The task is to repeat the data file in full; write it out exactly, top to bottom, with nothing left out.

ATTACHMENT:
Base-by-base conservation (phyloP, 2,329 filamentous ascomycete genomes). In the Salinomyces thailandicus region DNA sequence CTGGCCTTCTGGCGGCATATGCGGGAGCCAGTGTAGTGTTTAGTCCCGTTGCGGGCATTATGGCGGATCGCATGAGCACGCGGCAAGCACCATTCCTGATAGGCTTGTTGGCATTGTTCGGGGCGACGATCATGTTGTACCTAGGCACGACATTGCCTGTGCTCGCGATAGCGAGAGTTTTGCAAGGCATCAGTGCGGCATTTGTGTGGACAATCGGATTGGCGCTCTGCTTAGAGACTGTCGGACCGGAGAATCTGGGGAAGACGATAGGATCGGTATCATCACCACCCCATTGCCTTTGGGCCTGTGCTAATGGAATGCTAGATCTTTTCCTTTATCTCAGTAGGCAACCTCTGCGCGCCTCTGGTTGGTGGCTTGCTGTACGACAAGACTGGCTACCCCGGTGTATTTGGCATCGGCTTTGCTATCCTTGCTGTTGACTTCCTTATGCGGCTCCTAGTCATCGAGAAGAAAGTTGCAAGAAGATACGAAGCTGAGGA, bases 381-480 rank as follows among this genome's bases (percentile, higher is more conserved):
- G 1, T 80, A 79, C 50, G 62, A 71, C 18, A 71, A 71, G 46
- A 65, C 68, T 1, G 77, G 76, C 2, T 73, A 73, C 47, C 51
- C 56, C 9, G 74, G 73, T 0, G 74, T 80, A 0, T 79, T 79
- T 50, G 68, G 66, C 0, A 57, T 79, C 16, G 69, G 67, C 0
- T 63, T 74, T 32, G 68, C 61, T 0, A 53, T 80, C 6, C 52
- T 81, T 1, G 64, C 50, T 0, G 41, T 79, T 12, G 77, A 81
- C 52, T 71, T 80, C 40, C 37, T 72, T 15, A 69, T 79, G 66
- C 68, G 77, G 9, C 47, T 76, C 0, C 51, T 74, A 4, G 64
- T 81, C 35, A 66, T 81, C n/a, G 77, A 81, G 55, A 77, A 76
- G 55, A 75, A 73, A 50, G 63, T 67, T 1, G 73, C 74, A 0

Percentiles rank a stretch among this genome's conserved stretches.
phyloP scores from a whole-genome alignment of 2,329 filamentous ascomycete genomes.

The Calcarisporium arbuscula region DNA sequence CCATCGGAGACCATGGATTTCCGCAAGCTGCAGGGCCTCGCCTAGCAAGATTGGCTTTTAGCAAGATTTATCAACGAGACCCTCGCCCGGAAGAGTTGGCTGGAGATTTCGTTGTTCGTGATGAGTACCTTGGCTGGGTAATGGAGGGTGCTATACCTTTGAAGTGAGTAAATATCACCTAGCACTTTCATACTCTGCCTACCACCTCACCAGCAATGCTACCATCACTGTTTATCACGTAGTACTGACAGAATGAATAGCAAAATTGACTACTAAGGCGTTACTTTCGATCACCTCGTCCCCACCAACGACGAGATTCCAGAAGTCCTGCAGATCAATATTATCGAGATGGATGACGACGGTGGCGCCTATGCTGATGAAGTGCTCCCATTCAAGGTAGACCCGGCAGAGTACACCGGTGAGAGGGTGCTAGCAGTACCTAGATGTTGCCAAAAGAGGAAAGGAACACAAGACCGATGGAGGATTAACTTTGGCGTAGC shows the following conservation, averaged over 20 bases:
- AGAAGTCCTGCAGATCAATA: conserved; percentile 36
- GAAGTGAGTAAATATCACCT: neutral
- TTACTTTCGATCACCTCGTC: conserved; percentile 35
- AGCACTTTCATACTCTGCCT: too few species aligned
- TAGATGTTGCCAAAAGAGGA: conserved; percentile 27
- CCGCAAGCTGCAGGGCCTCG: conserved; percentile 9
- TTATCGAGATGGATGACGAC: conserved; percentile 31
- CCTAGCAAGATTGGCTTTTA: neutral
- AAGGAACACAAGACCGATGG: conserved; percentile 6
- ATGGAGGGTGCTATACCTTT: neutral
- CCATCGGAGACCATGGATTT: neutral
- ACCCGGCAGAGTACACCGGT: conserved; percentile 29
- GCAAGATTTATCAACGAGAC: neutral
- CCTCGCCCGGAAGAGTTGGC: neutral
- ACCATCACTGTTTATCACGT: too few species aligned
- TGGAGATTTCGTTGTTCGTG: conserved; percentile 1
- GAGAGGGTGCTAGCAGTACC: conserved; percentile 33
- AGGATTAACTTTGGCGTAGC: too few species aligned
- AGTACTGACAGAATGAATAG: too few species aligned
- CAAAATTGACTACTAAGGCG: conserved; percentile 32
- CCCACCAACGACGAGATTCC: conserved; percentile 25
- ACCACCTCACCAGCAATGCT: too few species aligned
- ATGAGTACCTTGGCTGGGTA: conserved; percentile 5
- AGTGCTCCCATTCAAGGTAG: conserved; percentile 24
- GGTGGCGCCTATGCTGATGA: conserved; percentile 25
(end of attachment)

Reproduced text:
Base-by-base conservation (phyloP, 2,329 filamentous ascomycete genomes). In the Salinomyces thailandicus region DNA sequence CTGGCCTTCTGGCGGCATATGCGGGAGCCAGTGTAGTGTTTAGTCCCGTTGCGGGCATTATGGCGGATCGCATGAGCACGCGGCAAGCACCATTCCTGATAGGCTTGTTGGCATTGTTCGGGGCGACGATCATGTTGTACCTAGGCACGACATTGCCTGTGCTCGCGATAGCGAGAGTTTTGCAAGGCATCAGTGCGGCATTTGTGTGGACAATCGGATTGGCGCTCTGCTTAGAGACTGTCGGACCGGAGAATCTGGGGAAGACGATAGGATCGGTATCATCACCACCCCATTGCCTTTGGGCCTGTGCTAATGGAATGCTAGATCTTTTCCTTTATCTCAGTAGGCAACCTCTGCGCGCCTCTGGTTGGTGGCTTGCTGTACGACAAGACTGGCTACCCCGGTGTATTTGGCATCGGCTTTGCTATCCTTGCTGTTGACTTCCTTATGCGGCTCCTAGTCATCGAGAAGAAAGTTGCAAGAAGATACGAAGCTGAGGA, bases 381-480 rank as follows among this genome's bases (percentile, higher is more conserved):
- G 1, T 80, A 79, C 50, G 62, A 71, C 18, A 71, A 71, G 46
- A 65, C 68, T 1, G 77, G 76, C 2, T 73, A 73, C 47, C 51
- C 56, C 9, G 74, G 73, T 0, G 74, T 80, A 0, T 79, T 79
- T 50, G 68, G 66, C 0, A 57, T 79, C 16, G 69, G 67, C 0
- T 63, T 74, T 32, G 68, C 61, T 0, A 53, T 80, C 6, C 52
- T 81, T 1, G 64, C 50, T 0, G 41, T 79, T 12, G 77, A 81
- C 52, T 71, T 80, C 40, C 37, T 72, T 15, A 69, T 79, G 66
- C 68, G 77, G 9, C 47, T 76, C 0, C 51, T 74, A 4, G 64
- T 81, C 35, A 66, T 81, C n/a, G 77, A 81, G 55, A 77, A 76
- G 55, A 75, A 73, A 50, G 63, T 67, T 1, G 73, C 74, A 0

Percentiles rank a stretch among this genome's conserved stretches.
phyloP scores from a whole-genome alignment of 2,329 filamentous ascomycete genomes.

The Calcarisporium arbuscula region DNA sequence CCATCGGAGACCATGGATTTCCGCAAGCTGCAGGGCCTCGCCTAGCAAGATTGGCTTTTAGCAAGATTTATCAACGAGACCCTCGCCCGGAAGAGTTGGCTGGAGATTTCGTTGTTCGTGATGAGTACCTTGGCTGGGTAATGGAGGGTGCTATACCTTTGAAGTGAGTAAATATCACCTAGCACTTTCATACTCTGCCTACCACCTCACCAGCAATGCTACCATCACTGTTTATCACGTAGTACTGACAGAATGAATAGCAAAATTGACTACTAAGGCGTTACTTTCGATCACCTCGTCCCCACCAACGACGAGATTCCAGAAGTCCTGCAGATCAATATTATCGAGATGGATGACGACGGTGGCGCCTATGCTGATGAAGTGCTCCCATTCAAGGTAGACCCGGCAGAGTACACCGGTGAGAGGGTGCTAGCAGTACCTAGATGTTGCCAAAAGAGGAAAGGAACACAAGACCGATGGAGGATTAACTTTGGCGTAGC shows the following conservation, averaged over 20 bases:
- AGAAGTCCTGCAGATCAATA: conserved; percentile 36
- GAAGTGAGTAAATATCACCT: neutral
- TTACTTTCGATCACCTCGTC: conserved; percentile 35
- AGCACTTTCATACTCTGCCT: too few species aligned
- TAGATGTTGCCAAAAGAGGA: conserved; percentile 27
- CCGCAAGCTGCAGGGCCTCG: conserved; percentile 9
- TTATCGAGATGGATGACGAC: conserved; percentile 31
- CCTAGCAAGATTGGCTTTTA: neutral
- AAGGAACACAAGACCGATGG: conserved; percentile 6
- ATGGAGGGTGCTATACCTTT: neutral
- CCATCGGAGACCATGGATTT: neutral
- ACCCGGCAGAGTACACCGGT: conserved; percentile 29
- GCAAGATTTATCAACGAGAC: neutral
- CCTCGCCCGGAAGAGTTGGC: neutral
- ACCATCACTGTTTATCACGT: too few species aligned
- TGGAGATTTCGTTGTTCGTG: conserved; percentile 1
- GAGAGGGTGCTAGCAGTACC: conserved; percentile 33
- AGGATTAACTTTGGCGTAGC: too few species aligned
- AGTACTGACAGAATGAATAG: too few species aligned
- CAAAATTGACTACTAAGGCG: conserved; percentile 32
- CCCACCAACGACGAGATTCC: conserved; percentile 25
- ACCACCTCACCAGCAATGCT: too few species aligned
- ATGAGTACCTTGGCTGGGTA: conserved; percentile 5
- AGTGCTCCCATTCAAGGTAG: conserved; percentile 24
- GGTGGCGCCTATGCTGATGA: conserved; percentile 25